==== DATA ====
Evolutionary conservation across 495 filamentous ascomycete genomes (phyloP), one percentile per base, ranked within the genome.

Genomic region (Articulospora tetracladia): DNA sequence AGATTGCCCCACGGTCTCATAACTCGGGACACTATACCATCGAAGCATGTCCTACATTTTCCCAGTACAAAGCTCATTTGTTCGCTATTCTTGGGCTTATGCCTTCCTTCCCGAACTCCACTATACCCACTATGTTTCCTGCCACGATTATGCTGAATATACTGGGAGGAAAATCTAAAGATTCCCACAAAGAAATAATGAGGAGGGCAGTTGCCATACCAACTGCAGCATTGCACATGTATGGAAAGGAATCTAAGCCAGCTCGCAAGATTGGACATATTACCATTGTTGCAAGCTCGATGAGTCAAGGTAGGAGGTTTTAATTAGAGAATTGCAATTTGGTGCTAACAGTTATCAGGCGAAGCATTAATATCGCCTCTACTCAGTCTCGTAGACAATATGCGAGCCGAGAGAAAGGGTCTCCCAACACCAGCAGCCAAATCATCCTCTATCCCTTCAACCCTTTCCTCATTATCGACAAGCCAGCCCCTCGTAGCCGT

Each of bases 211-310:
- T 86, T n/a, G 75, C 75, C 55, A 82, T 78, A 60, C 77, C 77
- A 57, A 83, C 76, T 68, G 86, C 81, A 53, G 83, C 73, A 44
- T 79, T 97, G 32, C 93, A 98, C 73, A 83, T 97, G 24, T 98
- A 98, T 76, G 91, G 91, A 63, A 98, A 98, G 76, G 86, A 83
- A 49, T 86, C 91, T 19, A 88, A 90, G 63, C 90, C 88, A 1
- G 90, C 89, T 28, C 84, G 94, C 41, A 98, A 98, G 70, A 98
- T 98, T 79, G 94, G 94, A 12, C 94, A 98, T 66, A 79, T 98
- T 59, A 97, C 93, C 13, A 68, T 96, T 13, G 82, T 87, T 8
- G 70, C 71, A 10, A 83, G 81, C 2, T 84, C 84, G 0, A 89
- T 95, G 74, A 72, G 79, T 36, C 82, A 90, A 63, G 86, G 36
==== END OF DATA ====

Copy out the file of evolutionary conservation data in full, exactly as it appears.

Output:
Evolutionary conservation across 495 filamentous ascomycete genomes (phyloP), one percentile per base, ranked within the genome.

Genomic region (Articulospora tetracladia): DNA sequence AGATTGCCCCACGGTCTCATAACTCGGGACACTATACCATCGAAGCATGTCCTACATTTTCCCAGTACAAAGCTCATTTGTTCGCTATTCTTGGGCTTATGCCTTCCTTCCCGAACTCCACTATACCCACTATGTTTCCTGCCACGATTATGCTGAATATACTGGGAGGAAAATCTAAAGATTCCCACAAAGAAATAATGAGGAGGGCAGTTGCCATACCAACTGCAGCATTGCACATGTATGGAAAGGAATCTAAGCCAGCTCGCAAGATTGGACATATTACCATTGTTGCAAGCTCGATGAGTCAAGGTAGGAGGTTTTAATTAGAGAATTGCAATTTGGTGCTAACAGTTATCAGGCGAAGCATTAATATCGCCTCTACTCAGTCTCGTAGACAATATGCGAGCCGAGAGAAAGGGTCTCCCAACACCAGCAGCCAAATCATCCTCTATCCCTTCAACCCTTTCCTCATTATCGACAAGCCAGCCCCTCGTAGCCGT

Each of bases 211-310:
- T 86, T n/a, G 75, C 75, C 55, A 82, T 78, A 60, C 77, C 77
- A 57, A 83, C 76, T 68, G 86, C 81, A 53, G 83, C 73, A 44
- T 79, T 97, G 32, C 93, A 98, C 73, A 83, T 97, G 24, T 98
- A 98, T 76, G 91, G 91, A 63, A 98, A 98, G 76, G 86, A 83
- A 49, T 86, C 91, T 19, A 88, A 90, G 63, C 90, C 88, A 1
- G 90, C 89, T 28, C 84, G 94, C 41, A 98, A 98, G 70, A 98
- T 98, T 79, G 94, G 94, A 12, C 94, A 98, T 66, A 79, T 98
- T 59, A 97, C 93, C 13, A 68, T 96, T 13, G 82, T 87, T 8
- G 70, C 71, A 10, A 83, G 81, C 2, T 84, C 84, G 0, A 89
- T 95, G 74, A 72, G 79, T 36, C 82, A 90, A 63, G 86, G 36